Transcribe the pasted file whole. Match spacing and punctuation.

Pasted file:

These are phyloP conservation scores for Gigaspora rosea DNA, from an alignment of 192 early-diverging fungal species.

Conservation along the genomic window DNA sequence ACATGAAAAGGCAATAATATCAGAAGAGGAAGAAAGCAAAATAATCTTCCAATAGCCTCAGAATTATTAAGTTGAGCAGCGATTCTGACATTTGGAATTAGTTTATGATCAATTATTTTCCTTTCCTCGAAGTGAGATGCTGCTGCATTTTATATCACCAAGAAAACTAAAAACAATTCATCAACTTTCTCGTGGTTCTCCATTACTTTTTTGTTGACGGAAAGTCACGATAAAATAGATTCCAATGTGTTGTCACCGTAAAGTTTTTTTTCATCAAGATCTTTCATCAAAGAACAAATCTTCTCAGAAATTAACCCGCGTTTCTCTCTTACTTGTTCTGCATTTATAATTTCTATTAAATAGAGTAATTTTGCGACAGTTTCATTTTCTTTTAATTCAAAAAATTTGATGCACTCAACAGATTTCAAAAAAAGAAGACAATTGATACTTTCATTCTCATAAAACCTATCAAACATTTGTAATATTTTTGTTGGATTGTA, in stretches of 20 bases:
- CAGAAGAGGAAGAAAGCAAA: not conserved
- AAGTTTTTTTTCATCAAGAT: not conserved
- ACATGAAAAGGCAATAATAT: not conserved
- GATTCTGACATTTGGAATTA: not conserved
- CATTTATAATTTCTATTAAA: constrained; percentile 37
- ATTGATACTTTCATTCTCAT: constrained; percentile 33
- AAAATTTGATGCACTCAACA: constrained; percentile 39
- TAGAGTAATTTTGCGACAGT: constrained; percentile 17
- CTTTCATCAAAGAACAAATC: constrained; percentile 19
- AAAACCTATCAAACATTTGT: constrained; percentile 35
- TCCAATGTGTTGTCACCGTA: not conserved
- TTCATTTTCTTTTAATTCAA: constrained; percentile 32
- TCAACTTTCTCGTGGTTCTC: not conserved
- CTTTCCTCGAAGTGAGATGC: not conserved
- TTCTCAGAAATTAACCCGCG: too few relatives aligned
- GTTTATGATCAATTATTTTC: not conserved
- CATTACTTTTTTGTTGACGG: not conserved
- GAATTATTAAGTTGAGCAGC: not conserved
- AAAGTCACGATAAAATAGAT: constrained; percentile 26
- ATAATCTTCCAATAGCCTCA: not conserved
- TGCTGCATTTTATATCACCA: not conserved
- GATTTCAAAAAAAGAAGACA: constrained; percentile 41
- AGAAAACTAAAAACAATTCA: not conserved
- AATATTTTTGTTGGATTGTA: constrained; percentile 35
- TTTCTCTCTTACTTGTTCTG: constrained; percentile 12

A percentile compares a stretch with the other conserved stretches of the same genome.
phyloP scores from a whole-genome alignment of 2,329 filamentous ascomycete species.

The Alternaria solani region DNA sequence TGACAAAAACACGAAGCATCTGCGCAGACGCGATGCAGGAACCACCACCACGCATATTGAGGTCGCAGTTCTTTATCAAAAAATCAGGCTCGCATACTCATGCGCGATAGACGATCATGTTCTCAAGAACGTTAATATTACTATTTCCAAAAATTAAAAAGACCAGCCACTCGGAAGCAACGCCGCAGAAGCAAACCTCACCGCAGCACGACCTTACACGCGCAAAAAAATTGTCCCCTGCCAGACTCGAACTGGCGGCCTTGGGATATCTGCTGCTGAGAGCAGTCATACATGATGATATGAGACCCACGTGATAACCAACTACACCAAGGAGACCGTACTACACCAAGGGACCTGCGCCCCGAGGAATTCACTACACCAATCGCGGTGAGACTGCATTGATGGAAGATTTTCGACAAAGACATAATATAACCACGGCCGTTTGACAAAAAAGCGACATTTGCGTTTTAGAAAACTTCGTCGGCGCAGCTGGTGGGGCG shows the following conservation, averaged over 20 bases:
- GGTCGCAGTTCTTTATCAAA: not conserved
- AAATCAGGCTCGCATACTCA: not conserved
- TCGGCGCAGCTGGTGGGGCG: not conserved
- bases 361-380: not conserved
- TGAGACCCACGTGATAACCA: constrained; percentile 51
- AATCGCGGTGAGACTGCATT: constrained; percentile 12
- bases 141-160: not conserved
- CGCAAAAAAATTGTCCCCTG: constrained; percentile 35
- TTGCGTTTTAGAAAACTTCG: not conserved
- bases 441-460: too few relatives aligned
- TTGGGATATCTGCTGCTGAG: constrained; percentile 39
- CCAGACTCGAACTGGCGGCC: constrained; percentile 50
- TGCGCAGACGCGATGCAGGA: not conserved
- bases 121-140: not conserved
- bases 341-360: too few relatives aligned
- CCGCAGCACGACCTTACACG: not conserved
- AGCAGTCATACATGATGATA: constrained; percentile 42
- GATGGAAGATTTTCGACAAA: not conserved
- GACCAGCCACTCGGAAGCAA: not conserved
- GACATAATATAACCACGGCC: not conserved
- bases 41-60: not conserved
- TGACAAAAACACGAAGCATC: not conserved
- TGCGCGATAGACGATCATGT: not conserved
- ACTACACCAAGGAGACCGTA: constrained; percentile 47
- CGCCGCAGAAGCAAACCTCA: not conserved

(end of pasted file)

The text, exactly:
These are phyloP conservation scores for Gigaspora rosea DNA, from an alignment of 192 early-diverging fungal species.

Conservation along the genomic window DNA sequence ACATGAAAAGGCAATAATATCAGAAGAGGAAGAAAGCAAAATAATCTTCCAATAGCCTCAGAATTATTAAGTTGAGCAGCGATTCTGACATTTGGAATTAGTTTATGATCAATTATTTTCCTTTCCTCGAAGTGAGATGCTGCTGCATTTTATATCACCAAGAAAACTAAAAACAATTCATCAACTTTCTCGTGGTTCTCCATTACTTTTTTGTTGACGGAAAGTCACGATAAAATAGATTCCAATGTGTTGTCACCGTAAAGTTTTTTTTCATCAAGATCTTTCATCAAAGAACAAATCTTCTCAGAAATTAACCCGCGTTTCTCTCTTACTTGTTCTGCATTTATAATTTCTATTAAATAGAGTAATTTTGCGACAGTTTCATTTTCTTTTAATTCAAAAAATTTGATGCACTCAACAGATTTCAAAAAAAGAAGACAATTGATACTTTCATTCTCATAAAACCTATCAAACATTTGTAATATTTTTGTTGGATTGTA, in stretches of 20 bases:
- CAGAAGAGGAAGAAAGCAAA: not conserved
- AAGTTTTTTTTCATCAAGAT: not conserved
- ACATGAAAAGGCAATAATAT: not conserved
- GATTCTGACATTTGGAATTA: not conserved
- CATTTATAATTTCTATTAAA: constrained; percentile 37
- ATTGATACTTTCATTCTCAT: constrained; percentile 33
- AAAATTTGATGCACTCAACA: constrained; percentile 39
- TAGAGTAATTTTGCGACAGT: constrained; percentile 17
- CTTTCATCAAAGAACAAATC: constrained; percentile 19
- AAAACCTATCAAACATTTGT: constrained; percentile 35
- TCCAATGTGTTGTCACCGTA: not conserved
- TTCATTTTCTTTTAATTCAA: constrained; percentile 32
- TCAACTTTCTCGTGGTTCTC: not conserved
- CTTTCCTCGAAGTGAGATGC: not conserved
- TTCTCAGAAATTAACCCGCG: too few relatives aligned
- GTTTATGATCAATTATTTTC: not conserved
- CATTACTTTTTTGTTGACGG: not conserved
- GAATTATTAAGTTGAGCAGC: not conserved
- AAAGTCACGATAAAATAGAT: constrained; percentile 26
- ATAATCTTCCAATAGCCTCA: not conserved
- TGCTGCATTTTATATCACCA: not conserved
- GATTTCAAAAAAAGAAGACA: constrained; percentile 41
- AGAAAACTAAAAACAATTCA: not conserved
- AATATTTTTGTTGGATTGTA: constrained; percentile 35
- TTTCTCTCTTACTTGTTCTG: constrained; percentile 12

A percentile compares a stretch with the other conserved stretches of the same genome.
phyloP scores from a whole-genome alignment of 2,329 filamentous ascomycete species.

The Alternaria solani region DNA sequence TGACAAAAACACGAAGCATCTGCGCAGACGCGATGCAGGAACCACCACCACGCATATTGAGGTCGCAGTTCTTTATCAAAAAATCAGGCTCGCATACTCATGCGCGATAGACGATCATGTTCTCAAGAACGTTAATATTACTATTTCCAAAAATTAAAAAGACCAGCCACTCGGAAGCAACGCCGCAGAAGCAAACCTCACCGCAGCACGACCTTACACGCGCAAAAAAATTGTCCCCTGCCAGACTCGAACTGGCGGCCTTGGGATATCTGCTGCTGAGAGCAGTCATACATGATGATATGAGACCCACGTGATAACCAACTACACCAAGGAGACCGTACTACACCAAGGGACCTGCGCCCCGAGGAATTCACTACACCAATCGCGGTGAGACTGCATTGATGGAAGATTTTCGACAAAGACATAATATAACCACGGCCGTTTGACAAAAAAGCGACATTTGCGTTTTAGAAAACTTCGTCGGCGCAGCTGGTGGGGCG shows the following conservation, averaged over 20 bases:
- GGTCGCAGTTCTTTATCAAA: not conserved
- AAATCAGGCTCGCATACTCA: not conserved
- TCGGCGCAGCTGGTGGGGCG: not conserved
- bases 361-380: not conserved
- TGAGACCCACGTGATAACCA: constrained; percentile 51
- AATCGCGGTGAGACTGCATT: constrained; percentile 12
- bases 141-160: not conserved
- CGCAAAAAAATTGTCCCCTG: constrained; percentile 35
- TTGCGTTTTAGAAAACTTCG: not conserved
- bases 441-460: too few relatives aligned
- TTGGGATATCTGCTGCTGAG: constrained; percentile 39
- CCAGACTCGAACTGGCGGCC: constrained; percentile 50
- TGCGCAGACGCGATGCAGGA: not conserved
- bases 121-140: not conserved
- bases 341-360: too few relatives aligned
- CCGCAGCACGACCTTACACG: not conserved
- AGCAGTCATACATGATGATA: constrained; percentile 42
- GATGGAAGATTTTCGACAAA: not conserved
- GACCAGCCACTCGGAAGCAA: not conserved
- GACATAATATAACCACGGCC: not conserved
- bases 41-60: not conserved
- TGACAAAAACACGAAGCATC: not conserved
- TGCGCGATAGACGATCATGT: not conserved
- ACTACACCAAGGAGACCGTA: constrained; percentile 47
- CGCCGCAGAAGCAAACCTCA: not conserved